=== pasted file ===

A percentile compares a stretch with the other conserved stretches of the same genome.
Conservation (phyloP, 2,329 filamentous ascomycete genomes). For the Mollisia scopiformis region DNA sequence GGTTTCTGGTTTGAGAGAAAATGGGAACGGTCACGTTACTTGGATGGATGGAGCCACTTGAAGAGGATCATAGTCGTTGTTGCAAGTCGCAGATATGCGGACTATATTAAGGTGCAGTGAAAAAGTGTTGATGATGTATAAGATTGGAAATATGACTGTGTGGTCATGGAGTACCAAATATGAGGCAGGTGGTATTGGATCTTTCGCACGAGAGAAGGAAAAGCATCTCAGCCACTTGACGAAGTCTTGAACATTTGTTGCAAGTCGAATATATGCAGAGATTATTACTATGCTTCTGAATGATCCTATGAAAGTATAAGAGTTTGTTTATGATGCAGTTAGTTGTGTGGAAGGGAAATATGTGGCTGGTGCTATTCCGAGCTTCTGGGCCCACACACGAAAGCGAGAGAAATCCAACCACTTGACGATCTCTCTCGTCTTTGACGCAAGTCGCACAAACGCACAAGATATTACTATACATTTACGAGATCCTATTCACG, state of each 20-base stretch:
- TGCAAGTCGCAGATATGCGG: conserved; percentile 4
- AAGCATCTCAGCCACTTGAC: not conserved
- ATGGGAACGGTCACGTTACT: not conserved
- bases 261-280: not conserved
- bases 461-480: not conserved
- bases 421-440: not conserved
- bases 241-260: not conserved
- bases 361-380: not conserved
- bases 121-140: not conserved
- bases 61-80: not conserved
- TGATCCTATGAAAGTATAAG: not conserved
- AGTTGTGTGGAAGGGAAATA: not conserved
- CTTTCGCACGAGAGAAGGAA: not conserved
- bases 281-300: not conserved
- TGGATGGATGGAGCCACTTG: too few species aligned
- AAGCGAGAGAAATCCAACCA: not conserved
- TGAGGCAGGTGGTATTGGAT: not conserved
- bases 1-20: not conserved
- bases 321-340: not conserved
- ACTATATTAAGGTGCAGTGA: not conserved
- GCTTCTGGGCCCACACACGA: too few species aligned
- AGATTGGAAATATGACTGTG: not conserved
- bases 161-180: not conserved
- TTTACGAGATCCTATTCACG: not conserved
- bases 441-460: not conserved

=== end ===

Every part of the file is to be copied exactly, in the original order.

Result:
A percentile compares a stretch with the other conserved stretches of the same genome.
Conservation (phyloP, 2,329 filamentous ascomycete genomes). For the Mollisia scopiformis region DNA sequence GGTTTCTGGTTTGAGAGAAAATGGGAACGGTCACGTTACTTGGATGGATGGAGCCACTTGAAGAGGATCATAGTCGTTGTTGCAAGTCGCAGATATGCGGACTATATTAAGGTGCAGTGAAAAAGTGTTGATGATGTATAAGATTGGAAATATGACTGTGTGGTCATGGAGTACCAAATATGAGGCAGGTGGTATTGGATCTTTCGCACGAGAGAAGGAAAAGCATCTCAGCCACTTGACGAAGTCTTGAACATTTGTTGCAAGTCGAATATATGCAGAGATTATTACTATGCTTCTGAATGATCCTATGAAAGTATAAGAGTTTGTTTATGATGCAGTTAGTTGTGTGGAAGGGAAATATGTGGCTGGTGCTATTCCGAGCTTCTGGGCCCACACACGAAAGCGAGAGAAATCCAACCACTTGACGATCTCTCTCGTCTTTGACGCAAGTCGCACAAACGCACAAGATATTACTATACATTTACGAGATCCTATTCACG, state of each 20-base stretch:
- TGCAAGTCGCAGATATGCGG: conserved; percentile 4
- AAGCATCTCAGCCACTTGAC: not conserved
- ATGGGAACGGTCACGTTACT: not conserved
- bases 261-280: not conserved
- bases 461-480: not conserved
- bases 421-440: not conserved
- bases 241-260: not conserved
- bases 361-380: not conserved
- bases 121-140: not conserved
- bases 61-80: not conserved
- TGATCCTATGAAAGTATAAG: not conserved
- AGTTGTGTGGAAGGGAAATA: not conserved
- CTTTCGCACGAGAGAAGGAA: not conserved
- bases 281-300: not conserved
- TGGATGGATGGAGCCACTTG: too few species aligned
- AAGCGAGAGAAATCCAACCA: not conserved
- TGAGGCAGGTGGTATTGGAT: not conserved
- bases 1-20: not conserved
- bases 321-340: not conserved
- ACTATATTAAGGTGCAGTGA: not conserved
- GCTTCTGGGCCCACACACGA: too few species aligned
- AGATTGGAAATATGACTGTG: not conserved
- bases 161-180: not conserved
- TTTACGAGATCCTATTCACG: not conserved
- bases 441-460: not conserved